By now you’ve read about artificial intelligence. Maybe it was one of those reports about jobs going away. Maybe it was about facial recognition and the loss of privacy. Maybe it was about all of the potential benefits we’re supposed to see.

We’ve assembled resources that will help you and your school and community get started with artificial intelligence.

Update your graduate profile

AI4K12 is an initiative of leading computer scientists that have identified five big ideas that every student should know about AI. Here’s a quick summary:

  • Computers perceive the world using sensors.
  • Agents maintain models/representations of the world and use them for reasoning.
  • Computers can learn from data.
  • Making agents interact naturally with humans is a substantial challenge for AI developers.
  • AI applications can impact society in both positive and negative ways.

Battelle for Kids has great resources for communities that want to update their Portrait of a graduate. See a great conversation with Ken Kay on this topic.

Start an afterschool program

AI4All (@ai4allorg) is an Oakland nonprofit sponsoring after-school programs in partnership with 10 leading universities. Follow @TessPosner for more.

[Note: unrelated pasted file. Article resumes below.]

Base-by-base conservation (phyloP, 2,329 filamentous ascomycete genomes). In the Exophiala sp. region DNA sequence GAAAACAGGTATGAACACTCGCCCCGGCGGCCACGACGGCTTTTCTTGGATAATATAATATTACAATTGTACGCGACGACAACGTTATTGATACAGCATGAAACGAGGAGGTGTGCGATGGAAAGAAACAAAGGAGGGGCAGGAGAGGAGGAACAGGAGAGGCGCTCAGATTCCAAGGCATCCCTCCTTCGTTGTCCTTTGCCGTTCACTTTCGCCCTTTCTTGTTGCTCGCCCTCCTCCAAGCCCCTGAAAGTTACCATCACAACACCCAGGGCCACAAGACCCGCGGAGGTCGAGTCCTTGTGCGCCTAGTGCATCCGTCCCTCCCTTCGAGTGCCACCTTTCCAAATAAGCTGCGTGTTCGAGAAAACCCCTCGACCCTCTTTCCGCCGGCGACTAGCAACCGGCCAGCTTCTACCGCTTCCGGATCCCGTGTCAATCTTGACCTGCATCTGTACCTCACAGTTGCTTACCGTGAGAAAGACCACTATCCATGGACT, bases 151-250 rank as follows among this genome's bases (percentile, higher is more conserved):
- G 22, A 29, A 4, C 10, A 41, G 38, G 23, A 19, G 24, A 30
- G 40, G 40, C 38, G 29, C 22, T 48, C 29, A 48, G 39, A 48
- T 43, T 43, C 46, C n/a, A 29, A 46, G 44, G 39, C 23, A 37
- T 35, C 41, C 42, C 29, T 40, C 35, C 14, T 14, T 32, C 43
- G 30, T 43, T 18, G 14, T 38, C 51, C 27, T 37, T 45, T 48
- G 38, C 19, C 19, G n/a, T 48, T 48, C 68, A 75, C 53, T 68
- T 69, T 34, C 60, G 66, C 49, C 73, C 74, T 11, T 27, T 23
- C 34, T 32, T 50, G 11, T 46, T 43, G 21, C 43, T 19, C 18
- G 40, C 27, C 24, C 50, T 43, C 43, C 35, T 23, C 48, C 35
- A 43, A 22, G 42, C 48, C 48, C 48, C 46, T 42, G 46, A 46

ReadyAI (@USReadyAI) is a Pittsburgh company that offers curriculum and sponsors The World Artificial Intelligence Competition for Youth (WAICY). CMU’s Dave Touretzky calls it “STEAM-powered AI” because it combines technology with artistry.

Global nonprofit Iridescent sponsors the AI Family Challenge which invites families to learn about Artificial Intelligence and use it to solve a problem in their community. Over 7,500 people from 13 countries participated in the first year of the program.

Start a class

AP Computer Science Principles course (launched fall 2016) offers a multidisciplinary approach to teaching the underlying principles of computation. (Discussed here in a blog on teaching data science).

The Castilleja School in Palo Alto offers a seminar-style course on AI for upper division students focused on developing a conceptual understanding of AI technology and its uses.

Renton Prep (@rentonprep) introduces all students, 6th grade and up, to computer science including AI. Check out a great new book, Teaching AI, by the head of school Michelle Zimmerman. Follow her @mrzphd  for more.

The Montour School Distirct (@MontourSD) has a middle school AI program with an ethics course developed with CMU. Follow @JustinAglio for more.

AI has broad implications. Read how it is influencing the 10 themes of social studies.

Computational thinking across the curriculum

Amon Millner describes how they teach computation at Olin College in this blog on Forbes and a podcast on Getting Smart. President Rick Miller talks about “How to be employable forever.”

South Fayette School District (next door to Montour) teaches computational thinking across the curriculum. Follow Aileen Owens (@InnovationSFSD) to learn more.

Jamie Back at Cincinnati Country Day School (@CountryDay) advocates for computational thinking and coding. Follow her (@jmeb96) to learn more.

Our favorite podcasts

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